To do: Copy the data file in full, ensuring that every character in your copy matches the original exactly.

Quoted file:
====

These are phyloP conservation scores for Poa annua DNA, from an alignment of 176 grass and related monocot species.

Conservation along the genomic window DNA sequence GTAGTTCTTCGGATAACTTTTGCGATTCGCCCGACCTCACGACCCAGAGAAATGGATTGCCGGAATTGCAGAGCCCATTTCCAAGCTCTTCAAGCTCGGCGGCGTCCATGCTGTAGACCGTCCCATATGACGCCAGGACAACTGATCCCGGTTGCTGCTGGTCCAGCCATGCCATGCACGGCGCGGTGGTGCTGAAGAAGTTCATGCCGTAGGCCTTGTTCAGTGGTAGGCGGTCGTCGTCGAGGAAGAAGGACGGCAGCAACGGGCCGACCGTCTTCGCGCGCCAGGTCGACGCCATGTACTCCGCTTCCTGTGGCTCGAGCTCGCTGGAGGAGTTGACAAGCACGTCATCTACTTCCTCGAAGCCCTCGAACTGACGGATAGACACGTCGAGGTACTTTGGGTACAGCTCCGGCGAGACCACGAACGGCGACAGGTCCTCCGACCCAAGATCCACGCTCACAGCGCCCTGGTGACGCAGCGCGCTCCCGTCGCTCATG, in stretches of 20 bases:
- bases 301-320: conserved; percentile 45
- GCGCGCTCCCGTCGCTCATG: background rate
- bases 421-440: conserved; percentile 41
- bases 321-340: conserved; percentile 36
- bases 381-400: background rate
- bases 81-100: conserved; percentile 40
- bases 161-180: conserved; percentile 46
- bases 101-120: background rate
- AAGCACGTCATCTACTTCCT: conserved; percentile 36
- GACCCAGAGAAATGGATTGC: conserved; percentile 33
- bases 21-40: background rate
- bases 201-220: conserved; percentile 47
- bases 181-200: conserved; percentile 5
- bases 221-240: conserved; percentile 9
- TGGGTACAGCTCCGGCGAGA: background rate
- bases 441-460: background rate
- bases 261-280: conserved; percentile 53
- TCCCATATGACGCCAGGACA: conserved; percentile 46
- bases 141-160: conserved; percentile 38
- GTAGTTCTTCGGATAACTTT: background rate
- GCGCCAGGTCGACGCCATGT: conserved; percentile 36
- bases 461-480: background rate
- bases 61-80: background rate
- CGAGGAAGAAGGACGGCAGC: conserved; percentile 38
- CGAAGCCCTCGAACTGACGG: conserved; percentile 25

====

These are phyloP conservation scores for Poa annua DNA, from an alignment of 176 grass and related monocot species.

Conservation along the genomic window DNA sequence GTAGTTCTTCGGATAACTTTTGCGATTCGCCCGACCTCACGACCCAGAGAAATGGATTGCCGGAATTGCAGAGCCCATTTCCAAGCTCTTCAAGCTCGGCGGCGTCCATGCTGTAGACCGTCCCATATGACGCCAGGACAACTGATCCCGGTTGCTGCTGGTCCAGCCATGCCATGCACGGCGCGGTGGTGCTGAAGAAGTTCATGCCGTAGGCCTTGTTCAGTGGTAGGCGGTCGTCGTCGAGGAAGAAGGACGGCAGCAACGGGCCGACCGTCTTCGCGCGCCAGGTCGACGCCATGTACTCCGCTTCCTGTGGCTCGAGCTCGCTGGAGGAGTTGACAAGCACGTCATCTACTTCCTCGAAGCCCTCGAACTGACGGATAGACACGTCGAGGTACTTTGGGTACAGCTCCGGCGAGACCACGAACGGCGACAGGTCCTCCGACCCAAGATCCACGCTCACAGCGCCCTGGTGACGCAGCGCGCTCCCGTCGCTCATG, in stretches of 20 bases:
- bases 301-320: conserved; percentile 45
- GCGCGCTCCCGTCGCTCATG: background rate
- bases 421-440: conserved; percentile 41
- bases 321-340: conserved; percentile 36
- bases 381-400: background rate
- bases 81-100: conserved; percentile 40
- bases 161-180: conserved; percentile 46
- bases 101-120: background rate
- AAGCACGTCATCTACTTCCT: conserved; percentile 36
- GACCCAGAGAAATGGATTGC: conserved; percentile 33
- bases 21-40: background rate
- bases 201-220: conserved; percentile 47
- bases 181-200: conserved; percentile 5
- bases 221-240: conserved; percentile 9
- TGGGTACAGCTCCGGCGAGA: background rate
- bases 441-460: background rate
- bases 261-280: conserved; percentile 53
- TCCCATATGACGCCAGGACA: conserved; percentile 46
- bases 141-160: conserved; percentile 38
- GTAGTTCTTCGGATAACTTT: background rate
- GCGCCAGGTCGACGCCATGT: conserved; percentile 36
- bases 461-480: background rate
- bases 61-80: background rate
- CGAGGAAGAAGGACGGCAGC: conserved; percentile 38
- CGAAGCCCTCGAACTGACGG: conserved; percentile 25